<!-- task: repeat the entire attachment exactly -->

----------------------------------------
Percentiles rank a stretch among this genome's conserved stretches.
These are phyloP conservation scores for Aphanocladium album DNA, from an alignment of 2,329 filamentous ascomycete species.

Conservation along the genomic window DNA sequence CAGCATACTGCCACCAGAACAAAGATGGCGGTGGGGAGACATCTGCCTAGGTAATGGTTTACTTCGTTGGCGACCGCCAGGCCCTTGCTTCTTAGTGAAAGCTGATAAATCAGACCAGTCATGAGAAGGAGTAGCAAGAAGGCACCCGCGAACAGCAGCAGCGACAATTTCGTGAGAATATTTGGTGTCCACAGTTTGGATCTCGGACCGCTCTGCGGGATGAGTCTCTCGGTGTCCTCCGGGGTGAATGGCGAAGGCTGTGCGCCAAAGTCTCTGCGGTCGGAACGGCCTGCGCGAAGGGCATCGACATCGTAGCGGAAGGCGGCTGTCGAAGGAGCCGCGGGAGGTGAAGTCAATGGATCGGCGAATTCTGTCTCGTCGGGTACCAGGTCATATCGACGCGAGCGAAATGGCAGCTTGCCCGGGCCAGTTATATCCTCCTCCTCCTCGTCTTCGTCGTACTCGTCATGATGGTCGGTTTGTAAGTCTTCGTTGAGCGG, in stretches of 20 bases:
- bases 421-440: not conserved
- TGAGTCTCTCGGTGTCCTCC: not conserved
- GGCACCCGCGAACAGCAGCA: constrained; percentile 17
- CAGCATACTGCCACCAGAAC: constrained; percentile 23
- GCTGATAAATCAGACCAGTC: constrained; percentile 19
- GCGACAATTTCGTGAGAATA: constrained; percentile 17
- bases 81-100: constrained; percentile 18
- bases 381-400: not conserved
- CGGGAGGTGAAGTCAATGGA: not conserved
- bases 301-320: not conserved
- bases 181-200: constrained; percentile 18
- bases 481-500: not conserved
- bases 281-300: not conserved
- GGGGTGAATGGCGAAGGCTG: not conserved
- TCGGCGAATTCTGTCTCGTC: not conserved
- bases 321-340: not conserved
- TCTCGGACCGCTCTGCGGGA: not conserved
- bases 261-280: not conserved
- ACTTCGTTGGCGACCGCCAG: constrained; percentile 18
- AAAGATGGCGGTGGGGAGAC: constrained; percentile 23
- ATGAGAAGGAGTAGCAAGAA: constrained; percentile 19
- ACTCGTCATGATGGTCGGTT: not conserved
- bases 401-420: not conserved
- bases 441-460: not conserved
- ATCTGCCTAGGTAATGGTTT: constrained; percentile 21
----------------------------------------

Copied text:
Percentiles rank a stretch among this genome's conserved stretches.
These are phyloP conservation scores for Aphanocladium album DNA, from an alignment of 2,329 filamentous ascomycete species.

Conservation along the genomic window DNA sequence CAGCATACTGCCACCAGAACAAAGATGGCGGTGGGGAGACATCTGCCTAGGTAATGGTTTACTTCGTTGGCGACCGCCAGGCCCTTGCTTCTTAGTGAAAGCTGATAAATCAGACCAGTCATGAGAAGGAGTAGCAAGAAGGCACCCGCGAACAGCAGCAGCGACAATTTCGTGAGAATATTTGGTGTCCACAGTTTGGATCTCGGACCGCTCTGCGGGATGAGTCTCTCGGTGTCCTCCGGGGTGAATGGCGAAGGCTGTGCGCCAAAGTCTCTGCGGTCGGAACGGCCTGCGCGAAGGGCATCGACATCGTAGCGGAAGGCGGCTGTCGAAGGAGCCGCGGGAGGTGAAGTCAATGGATCGGCGAATTCTGTCTCGTCGGGTACCAGGTCATATCGACGCGAGCGAAATGGCAGCTTGCCCGGGCCAGTTATATCCTCCTCCTCCTCGTCTTCGTCGTACTCGTCATGATGGTCGGTTTGTAAGTCTTCGTTGAGCGG, in stretches of 20 bases:
- bases 421-440: not conserved
- TGAGTCTCTCGGTGTCCTCC: not conserved
- GGCACCCGCGAACAGCAGCA: constrained; percentile 17
- CAGCATACTGCCACCAGAAC: constrained; percentile 23
- GCTGATAAATCAGACCAGTC: constrained; percentile 19
- GCGACAATTTCGTGAGAATA: constrained; percentile 17
- bases 81-100: constrained; percentile 18
- bases 381-400: not conserved
- CGGGAGGTGAAGTCAATGGA: not conserved
- bases 301-320: not conserved
- bases 181-200: constrained; percentile 18
- bases 481-500: not conserved
- bases 281-300: not conserved
- GGGGTGAATGGCGAAGGCTG: not conserved
- TCGGCGAATTCTGTCTCGTC: not conserved
- bases 321-340: not conserved
- TCTCGGACCGCTCTGCGGGA: not conserved
- bases 261-280: not conserved
- ACTTCGTTGGCGACCGCCAG: constrained; percentile 18
- AAAGATGGCGGTGGGGAGAC: constrained; percentile 23
- ATGAGAAGGAGTAGCAAGAA: constrained; percentile 19
- ACTCGTCATGATGGTCGGTT: not conserved
- bases 401-420: not conserved
- bases 441-460: not conserved
- ATCTGCCTAGGTAATGGTTT: constrained; percentile 21